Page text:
“We were able to do this because as EU citizens, we had the right to raise concerns about our natural environment at the European Court of Justice and have an independent EU watchdog investigate it. This will no longer be possible when we leave the EU in just over a month’s time and could reverse decades of progress. This is a real tragedy.

“The Scottish government must ensure that the vital EU legislation that is aimed at tackling the continuing devastation of our marine environment is not watered down in the EU Continuity Bill. That the wellbeing of its citizens and our world prized nature is put at the heart of all decision-making.

“It must also change tack and give assurances that similar to the EU watchdog, the proposed environmental watchdog for Scotland will also be truly independent of government with the ability to hold it to account and enforce legislation. Sadly, as the Bill is drafted this is not the case.

“We are losing EU protections at a time when 1 in 9 species in Scotland is at risk of extinction. Now more than ever, we need the Scottish government to ensure future protections put in place for Scotland’s natural environment are meaningful and impactful."

Around 80% of Scotland’s environmental protections currently stem from EU legislation, which SEL say have had a positive impact on our environment. But it says nature continues to be under threat, with the State of Nature Scotland 2019 report finding 1 in 9 species in Scotland is threatened with national extinction and 49% of species in decline.

HeraldScotland:

Credit: Peter Trimming

"Leaving the EU without robust environmental protections and standards in place risks driving further decline at the very time we need to take bold action to tackle the nature and climate crisis while making sure nature is at the heart of a green recovery,"SEL said.

READ MORE: Brexit threatens to wipe out Scotland's rarest animals and put at risk iconic landscapes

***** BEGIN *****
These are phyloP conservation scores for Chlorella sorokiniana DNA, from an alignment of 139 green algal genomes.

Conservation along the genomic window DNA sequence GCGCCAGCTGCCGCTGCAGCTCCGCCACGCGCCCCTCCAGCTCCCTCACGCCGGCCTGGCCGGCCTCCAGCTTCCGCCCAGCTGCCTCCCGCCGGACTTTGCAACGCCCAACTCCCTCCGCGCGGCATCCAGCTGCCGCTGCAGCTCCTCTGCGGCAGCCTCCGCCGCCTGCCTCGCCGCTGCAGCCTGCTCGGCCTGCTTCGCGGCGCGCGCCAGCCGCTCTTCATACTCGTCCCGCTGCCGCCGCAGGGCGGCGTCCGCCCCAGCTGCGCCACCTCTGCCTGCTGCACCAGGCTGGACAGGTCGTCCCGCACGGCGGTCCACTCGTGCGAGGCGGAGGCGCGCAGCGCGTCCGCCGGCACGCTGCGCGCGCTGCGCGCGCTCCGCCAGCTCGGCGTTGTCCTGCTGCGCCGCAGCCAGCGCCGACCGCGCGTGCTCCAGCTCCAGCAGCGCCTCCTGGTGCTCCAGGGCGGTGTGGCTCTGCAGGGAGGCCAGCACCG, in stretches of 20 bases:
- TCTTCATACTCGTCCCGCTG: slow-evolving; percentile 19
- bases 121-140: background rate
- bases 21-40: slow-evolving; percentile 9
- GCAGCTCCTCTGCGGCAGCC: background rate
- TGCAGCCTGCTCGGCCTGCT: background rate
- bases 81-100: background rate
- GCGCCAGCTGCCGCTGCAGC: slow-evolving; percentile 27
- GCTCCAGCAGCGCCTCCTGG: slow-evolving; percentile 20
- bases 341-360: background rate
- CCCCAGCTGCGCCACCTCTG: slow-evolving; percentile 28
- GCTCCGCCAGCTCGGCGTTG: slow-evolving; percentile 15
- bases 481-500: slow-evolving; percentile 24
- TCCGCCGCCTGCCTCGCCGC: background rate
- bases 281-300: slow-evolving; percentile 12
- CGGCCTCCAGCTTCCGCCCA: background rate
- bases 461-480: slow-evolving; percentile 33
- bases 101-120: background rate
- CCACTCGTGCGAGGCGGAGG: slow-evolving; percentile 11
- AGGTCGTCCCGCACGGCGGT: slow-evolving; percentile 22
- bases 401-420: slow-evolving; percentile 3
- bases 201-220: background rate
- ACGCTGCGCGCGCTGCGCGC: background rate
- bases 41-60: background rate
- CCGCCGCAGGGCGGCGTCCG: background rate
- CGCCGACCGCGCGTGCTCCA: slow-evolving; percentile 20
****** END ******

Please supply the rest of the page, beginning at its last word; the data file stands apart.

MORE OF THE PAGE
Among SEL's concerns has been a method to replace the European Commission's LIFE-Nature Fund which has given £25 million over 25 years to Scotland to help with more than 25 vital conservation projects protecting the country's at-risk wildlife and landscape.

They previously warned the losers would include a bid to stop Scotland's red squirrels from becoming extinct, as well as moves to protect the hen harrier, harbour porpoise and the corncrake, one of Scotland's rarest birds.

LIFE has also helped preserve some of Scotland's treasured landscape because of their European importance.

Receiving support was the restoration of the Flow Country peatlands in Caithness, one of the last great wildernesses in the UK and the preservation of primeval Celtic rainforest, the native Caledonian pinewoods and Scotland's coastal meadows, called machair.

"We are therefore urging the Scottish Parliament to strengthen the EU Continuity Bill to give greater powers and independence to Scotland’s new environment watchdog, empower the new watchdog to investigate complaints about decisions affecting people’s local environment (similar to what David Ainsley achieved) and to enshrine in law the commitment to maintain or exceed standards, requiring Scottish Ministers to keep pace with developments in EU environmental law," SEL said.

It comes as a report by the Climate Emergency Response Group of civic and business leaders gave a “good, but could still do better” rating on dealing with the climate emergency.

It said that with one year to the United Nations Climate Change Conference (COP 26) in Glasgow, Scotland needs a plan of action to go with its world leading targets to show global leadership.

A Scottish Government spokesman said: "In response to the threats to environmental standards that EU exit poses, the Scottish Government is committed to maintaining or enhancing our environmental standards. We shall align with future developments in EU standards wherever possible.”